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Effect of argillic alteration on rock mass stability

Robert J. Watters and Warren D. Delahaut
Effect of argillic alteration on rock mass stability (in Clay and shale slope instability, William C. Haneberg (editor) and Scott A. Anderson (editor))
Reviews in Engineering Geology (1995) 10: 139-150


The role of hydrothermal alteration in producing clay-rich rocks is discussed. Hydrothermal fluids derived from magmatic sources change rock lithologies to argillic rocks as a result of temperature, pressure and chemical effects. The grade of the argillization can vary from one in which only trace amounts of clay minerals are present to one in which there has been complete alteration into clay. Detailed geologic surface mapping and subsurface drilling are required to accurately delineate the extent and grade of alteration. Suggestions are presented for assessing the grade and amount of alteration. Two examples illustrate the effects of argillic alteration on the engineering design of excavated slopes. One example demonstrates a successful design where alteration effects were incorporated into the initial design stage. The second example illustrates where an inadequate geologic model underestimated the grade and extent of alteration, and a landslide of over four million tons of material resulted. Reappraisal of the geologic model enabled a successful mitigation and incorporation of the clay-rich lithologies to be designed, and permitted continued safe excavation at the site.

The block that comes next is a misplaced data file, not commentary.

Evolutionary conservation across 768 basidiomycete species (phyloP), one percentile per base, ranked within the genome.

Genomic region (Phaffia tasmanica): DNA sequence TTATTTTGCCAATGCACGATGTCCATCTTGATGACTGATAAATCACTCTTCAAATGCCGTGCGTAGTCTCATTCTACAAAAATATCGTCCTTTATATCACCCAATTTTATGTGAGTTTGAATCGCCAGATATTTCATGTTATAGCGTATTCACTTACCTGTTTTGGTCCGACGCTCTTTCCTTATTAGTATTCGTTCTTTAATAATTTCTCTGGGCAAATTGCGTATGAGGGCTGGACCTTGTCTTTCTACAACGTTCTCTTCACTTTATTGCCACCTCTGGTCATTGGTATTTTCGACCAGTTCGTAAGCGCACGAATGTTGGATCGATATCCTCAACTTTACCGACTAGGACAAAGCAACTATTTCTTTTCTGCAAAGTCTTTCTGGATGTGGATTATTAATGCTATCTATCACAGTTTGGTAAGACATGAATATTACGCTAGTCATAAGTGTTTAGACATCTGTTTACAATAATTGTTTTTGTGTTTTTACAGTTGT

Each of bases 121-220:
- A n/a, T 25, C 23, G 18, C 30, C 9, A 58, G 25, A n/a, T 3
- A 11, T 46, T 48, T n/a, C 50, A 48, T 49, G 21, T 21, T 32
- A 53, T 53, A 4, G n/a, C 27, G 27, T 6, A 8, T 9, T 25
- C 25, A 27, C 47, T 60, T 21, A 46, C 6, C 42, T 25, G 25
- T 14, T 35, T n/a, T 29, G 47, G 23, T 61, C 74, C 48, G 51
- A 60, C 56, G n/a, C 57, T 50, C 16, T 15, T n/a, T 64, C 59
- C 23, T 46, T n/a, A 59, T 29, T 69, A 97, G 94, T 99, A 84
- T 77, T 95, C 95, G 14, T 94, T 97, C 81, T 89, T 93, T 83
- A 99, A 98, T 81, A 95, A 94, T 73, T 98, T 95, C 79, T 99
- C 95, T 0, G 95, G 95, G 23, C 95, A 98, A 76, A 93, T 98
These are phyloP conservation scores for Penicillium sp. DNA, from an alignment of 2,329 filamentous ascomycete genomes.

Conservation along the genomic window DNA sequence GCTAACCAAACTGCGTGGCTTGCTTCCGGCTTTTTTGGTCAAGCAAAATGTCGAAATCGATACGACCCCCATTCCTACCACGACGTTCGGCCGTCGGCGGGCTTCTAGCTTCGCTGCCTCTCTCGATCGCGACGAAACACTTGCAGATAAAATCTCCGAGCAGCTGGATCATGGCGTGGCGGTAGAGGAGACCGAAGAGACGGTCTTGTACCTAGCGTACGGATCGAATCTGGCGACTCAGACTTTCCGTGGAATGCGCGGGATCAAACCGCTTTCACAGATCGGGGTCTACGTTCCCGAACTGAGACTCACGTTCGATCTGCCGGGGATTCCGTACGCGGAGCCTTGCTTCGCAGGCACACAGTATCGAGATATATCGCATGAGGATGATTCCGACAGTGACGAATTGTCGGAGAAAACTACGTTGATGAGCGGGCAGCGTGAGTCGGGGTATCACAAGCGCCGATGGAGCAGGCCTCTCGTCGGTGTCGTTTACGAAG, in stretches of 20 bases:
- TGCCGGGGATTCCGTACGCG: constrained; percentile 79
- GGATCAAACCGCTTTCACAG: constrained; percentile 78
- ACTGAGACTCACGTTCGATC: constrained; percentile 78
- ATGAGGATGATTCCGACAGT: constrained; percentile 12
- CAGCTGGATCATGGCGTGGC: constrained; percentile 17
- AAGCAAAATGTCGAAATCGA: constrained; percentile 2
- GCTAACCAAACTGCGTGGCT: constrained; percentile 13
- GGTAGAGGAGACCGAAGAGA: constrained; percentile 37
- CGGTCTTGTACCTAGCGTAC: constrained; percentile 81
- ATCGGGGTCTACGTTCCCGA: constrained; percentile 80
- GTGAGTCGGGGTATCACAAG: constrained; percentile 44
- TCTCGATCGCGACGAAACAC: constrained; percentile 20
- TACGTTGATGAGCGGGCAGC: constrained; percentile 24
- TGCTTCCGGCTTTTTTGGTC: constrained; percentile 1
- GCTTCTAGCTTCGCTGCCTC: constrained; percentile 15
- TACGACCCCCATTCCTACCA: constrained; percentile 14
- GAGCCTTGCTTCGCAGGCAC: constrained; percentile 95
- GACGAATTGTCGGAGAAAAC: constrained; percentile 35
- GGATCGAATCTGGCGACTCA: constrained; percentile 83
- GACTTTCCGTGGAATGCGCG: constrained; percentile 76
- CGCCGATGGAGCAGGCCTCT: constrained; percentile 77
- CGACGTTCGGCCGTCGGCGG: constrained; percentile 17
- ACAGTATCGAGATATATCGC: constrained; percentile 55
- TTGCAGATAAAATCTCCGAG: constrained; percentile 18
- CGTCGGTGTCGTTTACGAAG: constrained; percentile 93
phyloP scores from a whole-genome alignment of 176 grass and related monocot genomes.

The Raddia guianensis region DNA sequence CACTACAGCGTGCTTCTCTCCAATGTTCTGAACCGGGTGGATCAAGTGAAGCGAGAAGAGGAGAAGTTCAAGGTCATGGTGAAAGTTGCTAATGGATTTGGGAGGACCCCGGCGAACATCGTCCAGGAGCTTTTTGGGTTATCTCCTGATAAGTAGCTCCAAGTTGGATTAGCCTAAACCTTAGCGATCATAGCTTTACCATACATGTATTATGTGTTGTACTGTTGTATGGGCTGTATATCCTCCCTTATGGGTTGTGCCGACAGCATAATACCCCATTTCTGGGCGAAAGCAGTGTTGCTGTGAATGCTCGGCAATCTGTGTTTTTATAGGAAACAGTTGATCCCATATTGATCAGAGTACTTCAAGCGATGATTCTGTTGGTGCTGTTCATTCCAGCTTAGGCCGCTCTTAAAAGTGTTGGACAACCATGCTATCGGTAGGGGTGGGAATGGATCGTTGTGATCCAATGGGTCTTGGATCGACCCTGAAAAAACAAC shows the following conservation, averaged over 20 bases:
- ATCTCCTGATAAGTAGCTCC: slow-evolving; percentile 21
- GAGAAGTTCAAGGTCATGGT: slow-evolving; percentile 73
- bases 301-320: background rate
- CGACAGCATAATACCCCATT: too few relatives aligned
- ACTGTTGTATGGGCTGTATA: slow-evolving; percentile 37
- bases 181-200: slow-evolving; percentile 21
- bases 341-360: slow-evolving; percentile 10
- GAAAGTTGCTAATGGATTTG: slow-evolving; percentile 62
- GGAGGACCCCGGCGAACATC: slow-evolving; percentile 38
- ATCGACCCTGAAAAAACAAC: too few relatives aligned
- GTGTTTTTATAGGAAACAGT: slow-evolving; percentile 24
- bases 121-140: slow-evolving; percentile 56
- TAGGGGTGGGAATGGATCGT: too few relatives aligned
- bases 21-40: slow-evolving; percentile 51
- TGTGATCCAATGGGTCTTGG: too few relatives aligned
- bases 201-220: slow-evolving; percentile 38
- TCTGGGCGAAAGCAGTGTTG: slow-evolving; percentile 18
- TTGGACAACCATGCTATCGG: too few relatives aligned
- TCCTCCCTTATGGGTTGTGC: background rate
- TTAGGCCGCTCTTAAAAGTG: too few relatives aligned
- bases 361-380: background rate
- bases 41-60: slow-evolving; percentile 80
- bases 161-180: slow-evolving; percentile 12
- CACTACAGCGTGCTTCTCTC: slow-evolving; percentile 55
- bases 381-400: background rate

ISSN: 0080-2018
EISSN: 2169-799X
Coden: GAEGA4
Serial Title: Reviews in Engineering Geology
Serial Volume: 10
Title: Effect of argillic alteration on rock mass stability
Title: Clay and shale slope instability
Author(s): Watters, Robert J.Delahaut, Warren D.
Author(s): Haneberg, William C.editor
Author(s): Anderson, Scott A.editor
Affiliation: University of Nevada-Reno, Department of Geological Sciences, Reno, NV, United States
Affiliation: New Mexico Bureau of Mines and Mineral Resources, Socorro, NM, United States
Pages: 139-150
Published: 1995
Text Language: English
Publisher: Geological Society of America (GSA), Boulder, CO, United States
Meeting name: Clay and shale slope instability
Meeting location: Cincinnati, OH, USA, United States
Meeting date: 19921992
References: 15
Accession Number: 1996-012570
Categories: Engineering geology
Document Type: Serial Conference document
Bibliographic Level: Analytic
Illustration Description: illus. incl. 3 tables, sects.
Secondary Affiliation: University of Hawaii, USA, United StatesFMC Gold Company, USA, United States
Country of Publication: United States
Secondary Affiliation: GeoRef, Copyright 2017, American Geosciences Institute. Reference includes data supplied by the Geological Society of America, Boulder, CO, United States
Update Code: 199606
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